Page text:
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Why same-sex couples should have a prenuptial agreement

They may not be especially romantic, but prenuptial agreements are becoming increasingly common in American society, and for good reason. While these legally binding agreements can benefit all couples if they divorce by simplifying the process and minimizing infighting, they may be of particular benefit to you if you are part of a same-sex couple, and here is why.

Same-sex marriage only became legal nationwide last year, granting couples - many of whom have been in committed relationships for years, decades or longer - the right to legally unite and reap the benefits of a marital union. Because many same-sex couples have been in long-lasting relationships without marrying, the chances of them having homes, well-established careers and other assets worth protecting in a prenuptial agreement are higher than in many traditional male-female relationships. This is also true when it comes to existing debts.

Furthermore, despite the nationwide legalization of same-sex marriage, one state does not necessarily have to recognize a same-sex marital union that took place in another state. In other words, the prenuptial agreement can establish protections for either party if the couple separates and one party moves to a state that does not recognize the original marriage. In addition to these specific benefits for same-sex couples, prenups can also be used to:

Outline how property will be divided in the event of divorce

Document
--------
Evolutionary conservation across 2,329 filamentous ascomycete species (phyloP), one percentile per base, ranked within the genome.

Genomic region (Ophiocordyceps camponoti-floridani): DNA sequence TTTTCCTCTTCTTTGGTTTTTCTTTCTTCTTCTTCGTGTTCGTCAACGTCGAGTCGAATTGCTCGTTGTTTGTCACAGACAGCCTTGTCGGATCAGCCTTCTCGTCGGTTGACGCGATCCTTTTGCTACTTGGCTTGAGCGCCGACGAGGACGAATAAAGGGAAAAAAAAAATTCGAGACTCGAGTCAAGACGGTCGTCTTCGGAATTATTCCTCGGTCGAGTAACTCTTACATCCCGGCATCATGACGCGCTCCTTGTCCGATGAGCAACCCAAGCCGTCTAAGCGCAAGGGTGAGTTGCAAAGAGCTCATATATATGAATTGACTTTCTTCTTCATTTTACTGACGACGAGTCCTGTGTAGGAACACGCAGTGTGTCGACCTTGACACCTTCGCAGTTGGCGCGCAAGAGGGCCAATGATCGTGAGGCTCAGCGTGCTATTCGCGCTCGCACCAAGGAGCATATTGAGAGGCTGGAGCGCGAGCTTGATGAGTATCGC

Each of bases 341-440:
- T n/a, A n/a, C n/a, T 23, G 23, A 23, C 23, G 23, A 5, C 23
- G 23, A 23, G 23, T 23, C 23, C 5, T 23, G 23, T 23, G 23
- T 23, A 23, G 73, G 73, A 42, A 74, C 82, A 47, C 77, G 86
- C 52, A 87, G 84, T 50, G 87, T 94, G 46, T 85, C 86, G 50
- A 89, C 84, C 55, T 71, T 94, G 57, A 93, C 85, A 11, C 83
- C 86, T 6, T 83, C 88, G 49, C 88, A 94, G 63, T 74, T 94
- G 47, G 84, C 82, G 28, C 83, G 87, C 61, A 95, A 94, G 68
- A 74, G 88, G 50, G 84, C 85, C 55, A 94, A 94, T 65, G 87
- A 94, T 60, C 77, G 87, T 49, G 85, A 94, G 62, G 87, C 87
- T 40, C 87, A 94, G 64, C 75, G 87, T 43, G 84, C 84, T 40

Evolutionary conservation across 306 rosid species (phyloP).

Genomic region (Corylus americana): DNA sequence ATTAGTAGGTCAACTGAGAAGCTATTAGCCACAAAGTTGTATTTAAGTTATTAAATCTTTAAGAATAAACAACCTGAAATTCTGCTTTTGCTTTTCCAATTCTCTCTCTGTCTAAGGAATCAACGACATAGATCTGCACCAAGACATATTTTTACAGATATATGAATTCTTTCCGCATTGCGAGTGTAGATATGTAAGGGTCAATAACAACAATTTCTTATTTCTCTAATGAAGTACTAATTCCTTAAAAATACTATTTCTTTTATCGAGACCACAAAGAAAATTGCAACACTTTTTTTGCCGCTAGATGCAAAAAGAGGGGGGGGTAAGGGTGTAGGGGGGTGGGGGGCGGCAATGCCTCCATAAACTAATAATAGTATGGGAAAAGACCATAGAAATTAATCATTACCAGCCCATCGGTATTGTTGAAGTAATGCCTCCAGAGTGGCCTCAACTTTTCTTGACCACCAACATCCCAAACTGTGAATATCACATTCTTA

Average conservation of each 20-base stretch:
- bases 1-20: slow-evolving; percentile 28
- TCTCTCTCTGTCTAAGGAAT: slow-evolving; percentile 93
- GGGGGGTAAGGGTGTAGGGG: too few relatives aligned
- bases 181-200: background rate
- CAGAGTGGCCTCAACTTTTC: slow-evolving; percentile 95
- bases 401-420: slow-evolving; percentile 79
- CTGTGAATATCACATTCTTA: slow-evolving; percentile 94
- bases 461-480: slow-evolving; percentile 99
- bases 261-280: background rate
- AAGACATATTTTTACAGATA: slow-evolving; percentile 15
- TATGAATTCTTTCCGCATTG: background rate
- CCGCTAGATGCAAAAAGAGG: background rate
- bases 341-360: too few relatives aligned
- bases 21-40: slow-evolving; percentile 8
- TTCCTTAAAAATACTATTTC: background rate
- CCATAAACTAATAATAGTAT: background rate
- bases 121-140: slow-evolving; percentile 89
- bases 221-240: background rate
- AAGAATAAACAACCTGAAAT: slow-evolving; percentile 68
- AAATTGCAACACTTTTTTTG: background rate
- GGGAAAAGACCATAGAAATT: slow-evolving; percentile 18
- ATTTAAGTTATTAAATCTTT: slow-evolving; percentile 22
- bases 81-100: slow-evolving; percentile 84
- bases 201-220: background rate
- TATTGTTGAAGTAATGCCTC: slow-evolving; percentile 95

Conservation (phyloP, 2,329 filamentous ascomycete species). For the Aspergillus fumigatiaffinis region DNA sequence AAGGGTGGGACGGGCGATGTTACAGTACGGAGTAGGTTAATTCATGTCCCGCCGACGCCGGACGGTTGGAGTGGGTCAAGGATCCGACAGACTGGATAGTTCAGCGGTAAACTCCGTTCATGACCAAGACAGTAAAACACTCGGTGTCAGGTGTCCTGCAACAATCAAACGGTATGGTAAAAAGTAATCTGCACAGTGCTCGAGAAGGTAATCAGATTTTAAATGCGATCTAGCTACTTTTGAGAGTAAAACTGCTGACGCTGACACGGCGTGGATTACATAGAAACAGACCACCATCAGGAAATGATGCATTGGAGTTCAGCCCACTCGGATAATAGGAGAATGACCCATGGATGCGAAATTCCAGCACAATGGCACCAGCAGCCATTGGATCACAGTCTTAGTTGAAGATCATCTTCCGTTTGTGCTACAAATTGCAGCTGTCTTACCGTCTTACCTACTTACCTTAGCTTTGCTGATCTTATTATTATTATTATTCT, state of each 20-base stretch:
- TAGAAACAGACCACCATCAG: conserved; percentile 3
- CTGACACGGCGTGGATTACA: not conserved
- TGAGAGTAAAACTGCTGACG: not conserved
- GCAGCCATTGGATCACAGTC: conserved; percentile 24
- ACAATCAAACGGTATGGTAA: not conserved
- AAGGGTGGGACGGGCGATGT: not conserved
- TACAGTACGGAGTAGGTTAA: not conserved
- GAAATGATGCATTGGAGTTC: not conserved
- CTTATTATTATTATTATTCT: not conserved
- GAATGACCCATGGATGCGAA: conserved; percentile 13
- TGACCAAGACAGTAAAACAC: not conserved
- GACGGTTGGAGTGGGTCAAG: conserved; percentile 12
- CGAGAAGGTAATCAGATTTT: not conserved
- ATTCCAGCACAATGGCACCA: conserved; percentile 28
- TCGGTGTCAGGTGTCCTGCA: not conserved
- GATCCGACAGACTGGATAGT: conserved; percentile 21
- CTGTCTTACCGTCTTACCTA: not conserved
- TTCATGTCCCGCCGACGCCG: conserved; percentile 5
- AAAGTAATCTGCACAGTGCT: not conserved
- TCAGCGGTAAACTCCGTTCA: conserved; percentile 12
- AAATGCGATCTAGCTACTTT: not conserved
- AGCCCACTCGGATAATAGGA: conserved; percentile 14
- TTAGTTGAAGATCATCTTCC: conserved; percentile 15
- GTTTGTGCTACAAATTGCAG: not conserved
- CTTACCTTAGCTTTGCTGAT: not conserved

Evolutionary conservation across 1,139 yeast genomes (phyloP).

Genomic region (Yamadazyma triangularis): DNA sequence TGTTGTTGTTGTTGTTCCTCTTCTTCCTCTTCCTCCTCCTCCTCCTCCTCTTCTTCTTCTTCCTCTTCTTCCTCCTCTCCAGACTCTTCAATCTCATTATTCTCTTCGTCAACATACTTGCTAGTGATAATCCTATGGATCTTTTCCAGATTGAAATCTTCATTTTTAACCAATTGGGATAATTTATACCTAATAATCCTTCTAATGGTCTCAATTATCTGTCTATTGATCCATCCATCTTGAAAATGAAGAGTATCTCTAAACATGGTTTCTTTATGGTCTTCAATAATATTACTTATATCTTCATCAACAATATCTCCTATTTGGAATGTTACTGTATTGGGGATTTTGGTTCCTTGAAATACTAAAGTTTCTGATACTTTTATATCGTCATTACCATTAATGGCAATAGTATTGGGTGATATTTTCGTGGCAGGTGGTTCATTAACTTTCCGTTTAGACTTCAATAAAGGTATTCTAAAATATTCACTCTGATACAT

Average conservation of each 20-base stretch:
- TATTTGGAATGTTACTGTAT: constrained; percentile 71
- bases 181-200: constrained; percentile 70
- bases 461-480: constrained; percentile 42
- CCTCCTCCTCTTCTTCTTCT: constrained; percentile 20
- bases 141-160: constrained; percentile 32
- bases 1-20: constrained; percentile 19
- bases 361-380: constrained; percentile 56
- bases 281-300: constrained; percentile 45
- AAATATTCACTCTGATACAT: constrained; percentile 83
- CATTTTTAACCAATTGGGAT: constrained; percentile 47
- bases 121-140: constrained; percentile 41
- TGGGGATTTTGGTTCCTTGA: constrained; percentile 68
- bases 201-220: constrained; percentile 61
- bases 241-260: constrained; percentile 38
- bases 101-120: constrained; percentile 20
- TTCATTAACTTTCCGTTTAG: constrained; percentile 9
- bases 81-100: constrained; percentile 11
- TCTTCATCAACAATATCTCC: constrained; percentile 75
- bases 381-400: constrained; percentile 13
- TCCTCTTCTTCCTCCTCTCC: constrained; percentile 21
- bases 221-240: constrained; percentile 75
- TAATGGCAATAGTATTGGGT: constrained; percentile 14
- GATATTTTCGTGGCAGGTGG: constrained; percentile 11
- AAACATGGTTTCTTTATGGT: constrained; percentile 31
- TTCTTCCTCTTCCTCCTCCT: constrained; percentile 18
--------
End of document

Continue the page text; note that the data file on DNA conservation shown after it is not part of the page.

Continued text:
Most people do not marry with the intention of one day separating, but it can happen nonetheless, and a prenuptial agreement can dramatically simplify the process. The agreement can make accommodations for the division of assets that reduces the time and money you would have to spend fighting your soon-to-be-ex spouse in court.

Stipulate specific agreements between partners

Prenuptial agreements can also be used to make specific determinations about the marriage. For example, you may want to include something in the agreement about what will happen if your partner is unfaithful to you, or how you would split parenting time if any children are in the picture or expected to enter the picture.

Protect any separately owned property you may have

Prenups are also often used to protect any existing property you may have before legally marrying. This property might include a house, car, inheritance, business assets and so on, and this protection is one of the most popular reasons couples cite for establishing prenups in the first place.

The stipulations outlined by a prenuptial agreement can be of benefit to all couples, and this is particularly true for those who have considerable individual assets heading into the marriage. If you are entering a same-sex marriage and want to find out more about how to protect yourself and your property, consider speaking with an attorney.

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